Based on the above chart, it is pretty clear that Lightroom, Capture One Pro and ACDSee Pro tightly compete with each other, while the others still have a lot of catching up to do. I personally use Lightroom and ACDsee Pro 9 quite a bit, but after testing out Capture One Pro, I realized that it is one heck of a tool that is absolutely worth looking into in more detail. Some of the features that Capture One Pro has are light years ahead of Lightroom – advanced color adjustments for example, which allow making selective changes to particular colors in an image, are simply amazing compared to the Hue/Saturation/Luminance (HSL) adjustments in Lightroom, which affect colors globally. Capture One Pro’s masking tools also completely slaughter the slow and buggy masking capabilities of Lightroom. And let’s not even bring up Layers, which Lightroom has never had. While many Lightroom users have to use Photoshop for things they cannot do in Lightroom alone, I can see how one could solely rely on Capture One Pro for editing, especially for portrait photography. However, it is not perfect – unlike Lightroom, Capture One Pro is not designed to be a full-featured catalog with built-in file organization / advanced file management tools. Its interface is a bit busy and some things take harder and longer to achieve when compared to Lightroom, making it a bit difficult to use and get used to, at least from the perspective of a long-time Lightroom user. Lastly, its biggest deterrent is the steep price – at $299, it is the most expensive of the bunch.
It was surprising to see how well ACDSee Pro compared to both Lightroom and Capture One Pro in terms of features. However, its rather buggy interface and constant annoying notifications might not be something many of us would want to deal with. Also, when looking at straight RAW to JPEG conversions with camera profiles applied, images from ACDSee Pro looked a bit worse compared to those from Lightroom and Capture One Pro. Other than that, if one spends enough time in ACDSee Pro, one can get great results as well, especially considering how many built-in tools are available in the software.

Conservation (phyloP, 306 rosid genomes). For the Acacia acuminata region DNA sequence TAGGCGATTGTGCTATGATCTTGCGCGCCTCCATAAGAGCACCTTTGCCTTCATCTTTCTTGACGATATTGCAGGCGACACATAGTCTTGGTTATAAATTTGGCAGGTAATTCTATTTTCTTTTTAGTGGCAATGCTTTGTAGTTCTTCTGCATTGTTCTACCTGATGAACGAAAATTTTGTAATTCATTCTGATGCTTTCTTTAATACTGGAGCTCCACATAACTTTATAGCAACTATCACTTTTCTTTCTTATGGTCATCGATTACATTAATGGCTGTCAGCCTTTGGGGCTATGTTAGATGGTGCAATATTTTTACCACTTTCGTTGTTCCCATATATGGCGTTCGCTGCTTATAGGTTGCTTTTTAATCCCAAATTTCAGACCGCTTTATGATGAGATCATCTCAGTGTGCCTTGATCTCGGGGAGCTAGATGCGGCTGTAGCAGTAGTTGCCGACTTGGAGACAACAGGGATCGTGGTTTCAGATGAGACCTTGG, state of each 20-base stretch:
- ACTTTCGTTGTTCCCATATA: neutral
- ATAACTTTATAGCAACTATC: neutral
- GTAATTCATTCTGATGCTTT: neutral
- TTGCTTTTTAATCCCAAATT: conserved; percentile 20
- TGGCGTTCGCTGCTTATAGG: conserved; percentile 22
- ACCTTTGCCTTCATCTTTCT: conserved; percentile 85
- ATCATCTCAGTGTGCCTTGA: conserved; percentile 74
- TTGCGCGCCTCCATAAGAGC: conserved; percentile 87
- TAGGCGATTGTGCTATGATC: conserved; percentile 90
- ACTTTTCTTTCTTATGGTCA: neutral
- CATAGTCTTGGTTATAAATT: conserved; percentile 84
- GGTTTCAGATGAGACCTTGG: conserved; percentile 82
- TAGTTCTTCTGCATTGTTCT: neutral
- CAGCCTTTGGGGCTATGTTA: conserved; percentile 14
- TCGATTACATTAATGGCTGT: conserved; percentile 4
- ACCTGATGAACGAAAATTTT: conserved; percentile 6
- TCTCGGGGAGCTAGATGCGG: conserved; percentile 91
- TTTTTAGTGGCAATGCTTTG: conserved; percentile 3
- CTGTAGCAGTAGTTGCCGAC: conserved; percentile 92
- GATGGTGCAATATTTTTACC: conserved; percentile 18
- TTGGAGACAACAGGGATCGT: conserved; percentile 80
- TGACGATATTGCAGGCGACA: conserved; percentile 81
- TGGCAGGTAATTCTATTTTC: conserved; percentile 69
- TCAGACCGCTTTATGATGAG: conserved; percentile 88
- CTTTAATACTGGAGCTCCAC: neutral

DxO Optics Pro feels a bit out of place here, since it is designed to be more of a plugin for Lightroom and not its direct competitor. However, considering that the latest version has quite a few RAW editing tools, some of which work much better than the ones in Lightroom, I decided to include it in the list. It does not have a lot of the features that other software packages do, but its Lens Correction capabilities are far better than anything else out there and one could spend much less time compared to other software to make images look great. Tools such as PRIME noise reduction give superb results straight out of software, with little need to tweak the output. However, with DxO continuing to refuse to deal with Fuji X-Trans RAW files, it is not something I could fully rely on, since I use Fuji cameras quite a bit, including my Fuji X-T1.
One of the most interesting tests was the Speed / Performance benchmark. For this one, we selected a group of 25 DNG and 25 random RAW images from different cameras. We timed how long it would take for each software to extract full-size JPEG images in 100% quality from both batches of files. The tests had to be repeated 3 times to make sure that there were no other factors involved and the numbers were then averaged into a single number. As you can see, each tool varies in performance greatly and the clear winner here is Adobe Lightroom, which generally outperformed pretty much all other software, with the exception of ACDSee Pro 9, which did a bit better in extracting RAW images. For a professional who needs to extract thousands of images quickly, the winner is clear here. However, performance is not going to be the primary criterion for many photographers, so one must look at all of the above to decide what is more important for their needs.
We would love to hear your feedback regarding our chart and this article in the comments section below!